War of the Rebellion: Serial 034 Page 0403 Chapter XXXV. THE MIDDLE TENNESSEE CAMPAIGN.

Search Civil War Official Records

swollen to an unwonted height, is falling rapidly, while our columns are seeking, and will probably find, crossings, which will enable them to strike their retreating columns, already forced from the Pelham route across the mountains to the interior and more distant one by Decherd. Will advise you by mail as events occur.


Major General H. W. HALLECK, General-in-Chief.


Estell Springs, near Tullahoma, Tenn., July 4, 1863.

Your dispatch of this morning* is received. Our movement commenced on 24th of June. Have driven Bragg from his entrenched positions at Shelbyville and Tullahoma. Either of them is stronger than Corinth. Have pursued him through the mountains. Incessant rains and the impassable state of the roads alone prevented, us from forcing him to a general battle. Sheridan's division occupied Cowan yesterday at 3 p.m. The enemy has retreated toward Bridgeport and Chattanooga. Every effort is being made to bring forward supplies and threaten the enemy sufficiently to hold him. As I have already advised you, Tullahoma was evacuated Tuesday night. Our troops pursued him, and overtook his train at Elk River. He burned the bridge. In that operation our losses in killed and wounded will not exceed 500. The loss of the enemy may be safely put at 1,000 killed and wounded, 1,000 prisoners, 7 pieces of artillery, 500 or 600 tents. The country is filled with deserters from the Tennessee troops, and it is generally thought a very large portion of these troops will never leave their native State. Nothing but most stringent coercion can detain them. It is impossible to convey to you an idea of the continuous rains we have had since commencement of these operations or the state of the roads. I pray God that every available soldier may be sent to me, and that our arms may be successful against Lee. He should be destroyed.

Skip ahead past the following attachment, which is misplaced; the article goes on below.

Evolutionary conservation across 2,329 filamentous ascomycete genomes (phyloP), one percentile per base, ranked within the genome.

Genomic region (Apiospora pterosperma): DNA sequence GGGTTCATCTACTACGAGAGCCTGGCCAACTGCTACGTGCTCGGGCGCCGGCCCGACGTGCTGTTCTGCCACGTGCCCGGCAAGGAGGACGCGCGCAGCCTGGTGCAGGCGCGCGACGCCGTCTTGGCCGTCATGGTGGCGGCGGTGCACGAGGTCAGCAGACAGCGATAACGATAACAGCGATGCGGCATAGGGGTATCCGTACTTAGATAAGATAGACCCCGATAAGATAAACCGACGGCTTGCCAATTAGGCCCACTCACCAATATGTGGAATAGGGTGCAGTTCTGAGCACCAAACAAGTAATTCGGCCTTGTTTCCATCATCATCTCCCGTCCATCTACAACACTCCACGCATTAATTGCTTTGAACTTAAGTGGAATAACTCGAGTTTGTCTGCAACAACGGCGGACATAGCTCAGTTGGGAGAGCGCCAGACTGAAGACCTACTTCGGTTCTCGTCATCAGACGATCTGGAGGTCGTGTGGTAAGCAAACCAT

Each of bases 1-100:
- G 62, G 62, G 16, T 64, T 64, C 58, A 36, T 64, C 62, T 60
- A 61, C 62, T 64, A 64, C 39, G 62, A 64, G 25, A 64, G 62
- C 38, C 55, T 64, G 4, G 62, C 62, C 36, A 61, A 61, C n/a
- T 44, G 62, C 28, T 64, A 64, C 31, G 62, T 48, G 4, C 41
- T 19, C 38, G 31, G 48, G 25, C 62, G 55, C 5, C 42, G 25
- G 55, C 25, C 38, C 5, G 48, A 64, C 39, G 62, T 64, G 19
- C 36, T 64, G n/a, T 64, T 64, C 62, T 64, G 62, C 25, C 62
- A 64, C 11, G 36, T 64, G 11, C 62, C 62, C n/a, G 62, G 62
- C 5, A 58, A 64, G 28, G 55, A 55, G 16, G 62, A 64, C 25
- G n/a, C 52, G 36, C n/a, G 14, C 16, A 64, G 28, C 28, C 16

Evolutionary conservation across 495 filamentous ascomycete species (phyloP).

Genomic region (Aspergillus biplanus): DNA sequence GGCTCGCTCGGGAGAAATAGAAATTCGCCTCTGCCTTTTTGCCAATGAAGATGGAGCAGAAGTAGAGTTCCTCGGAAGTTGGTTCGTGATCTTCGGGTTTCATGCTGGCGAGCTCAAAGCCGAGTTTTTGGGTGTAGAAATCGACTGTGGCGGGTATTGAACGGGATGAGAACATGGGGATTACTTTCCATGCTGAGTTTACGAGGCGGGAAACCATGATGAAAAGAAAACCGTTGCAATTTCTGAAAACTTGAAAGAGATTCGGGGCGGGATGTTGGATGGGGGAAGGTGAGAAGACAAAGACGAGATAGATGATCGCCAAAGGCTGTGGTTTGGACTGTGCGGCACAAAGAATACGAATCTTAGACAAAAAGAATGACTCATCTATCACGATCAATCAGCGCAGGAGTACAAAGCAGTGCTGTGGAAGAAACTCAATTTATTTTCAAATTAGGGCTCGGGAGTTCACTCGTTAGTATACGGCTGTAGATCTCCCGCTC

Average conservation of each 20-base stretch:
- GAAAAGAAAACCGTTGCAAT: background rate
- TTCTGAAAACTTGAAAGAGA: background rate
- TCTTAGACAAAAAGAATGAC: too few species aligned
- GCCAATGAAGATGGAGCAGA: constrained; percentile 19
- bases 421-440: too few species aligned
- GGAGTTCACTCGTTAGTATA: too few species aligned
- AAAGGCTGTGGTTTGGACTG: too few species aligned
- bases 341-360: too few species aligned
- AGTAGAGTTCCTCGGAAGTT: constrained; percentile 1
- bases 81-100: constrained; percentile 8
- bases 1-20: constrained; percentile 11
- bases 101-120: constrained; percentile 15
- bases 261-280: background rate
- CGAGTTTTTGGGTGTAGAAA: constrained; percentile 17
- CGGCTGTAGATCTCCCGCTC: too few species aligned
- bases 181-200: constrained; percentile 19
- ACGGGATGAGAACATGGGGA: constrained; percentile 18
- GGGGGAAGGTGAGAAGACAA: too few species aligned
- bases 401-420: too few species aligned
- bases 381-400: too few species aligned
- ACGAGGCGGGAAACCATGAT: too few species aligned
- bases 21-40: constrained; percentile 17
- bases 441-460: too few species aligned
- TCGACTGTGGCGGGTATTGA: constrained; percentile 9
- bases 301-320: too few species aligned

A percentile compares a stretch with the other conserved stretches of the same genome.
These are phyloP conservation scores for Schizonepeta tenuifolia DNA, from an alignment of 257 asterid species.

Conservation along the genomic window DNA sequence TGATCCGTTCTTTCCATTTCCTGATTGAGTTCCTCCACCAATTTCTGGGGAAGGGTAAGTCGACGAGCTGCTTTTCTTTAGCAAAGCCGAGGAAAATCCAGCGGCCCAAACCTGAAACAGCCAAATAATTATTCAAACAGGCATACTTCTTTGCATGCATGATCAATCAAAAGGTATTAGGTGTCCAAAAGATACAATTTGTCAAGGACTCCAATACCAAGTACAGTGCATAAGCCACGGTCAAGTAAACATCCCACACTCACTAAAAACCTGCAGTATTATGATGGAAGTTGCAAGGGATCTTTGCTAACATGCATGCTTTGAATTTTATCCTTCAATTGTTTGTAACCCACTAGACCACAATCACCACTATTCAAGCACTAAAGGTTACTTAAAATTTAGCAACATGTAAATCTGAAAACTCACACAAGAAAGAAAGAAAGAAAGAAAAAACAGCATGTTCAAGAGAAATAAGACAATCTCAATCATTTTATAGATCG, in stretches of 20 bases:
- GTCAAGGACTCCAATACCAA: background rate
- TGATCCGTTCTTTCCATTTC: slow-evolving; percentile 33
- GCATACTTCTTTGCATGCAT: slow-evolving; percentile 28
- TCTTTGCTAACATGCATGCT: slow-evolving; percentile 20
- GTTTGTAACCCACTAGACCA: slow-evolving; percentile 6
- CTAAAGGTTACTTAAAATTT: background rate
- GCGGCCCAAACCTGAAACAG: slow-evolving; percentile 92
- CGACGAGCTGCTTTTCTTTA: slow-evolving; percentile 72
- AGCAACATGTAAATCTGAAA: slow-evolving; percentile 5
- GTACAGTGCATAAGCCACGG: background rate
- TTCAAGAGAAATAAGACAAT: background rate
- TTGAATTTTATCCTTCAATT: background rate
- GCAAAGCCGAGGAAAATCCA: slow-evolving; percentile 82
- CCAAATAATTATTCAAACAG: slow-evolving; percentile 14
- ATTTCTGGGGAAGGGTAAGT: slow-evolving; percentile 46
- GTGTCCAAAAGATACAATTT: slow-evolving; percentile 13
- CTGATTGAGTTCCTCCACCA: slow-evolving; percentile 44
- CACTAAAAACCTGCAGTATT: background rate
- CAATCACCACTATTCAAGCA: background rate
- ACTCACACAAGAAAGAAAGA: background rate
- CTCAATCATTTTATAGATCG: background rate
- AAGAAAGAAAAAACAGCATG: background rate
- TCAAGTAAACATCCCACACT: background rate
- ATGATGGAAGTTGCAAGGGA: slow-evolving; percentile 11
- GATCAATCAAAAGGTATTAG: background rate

Honorable E. M. STANTON.


Winchester, Tenn., July 24, 1863.

GENERAL: For the information of the General-in-Chief and the War Department, I respectfully submit the following report of the preliminaries and operations which resulted in driving the rebels out of Middle Tennessee, from the occupation of Murfreesborough, a point 212 miles from the nearest point of supplies:

To enable this army to operate successfully in advance of this position, it was necessary, first, to establish and secure a depot of supplies at this point, and, second, to organize an adequate cavalry force to combat that of the enemy, protect our own line of communication, and take advantage of the enemy should he be beaten or retreat.

The depot was established and in a defensible condition by the 1st of May, as has been reported, but the inferior numbers of our cavalry and the scarcity of long forage wore out our cavalry horses faster than we could replace them, and it was not before the 15th of June that we had brought what we had into available condition.

The General-in-Chief has been informed of the reasons why an advance was not deemed advisable until all things were prepared.


*Announcing defeat of General Lee at Gettysburg.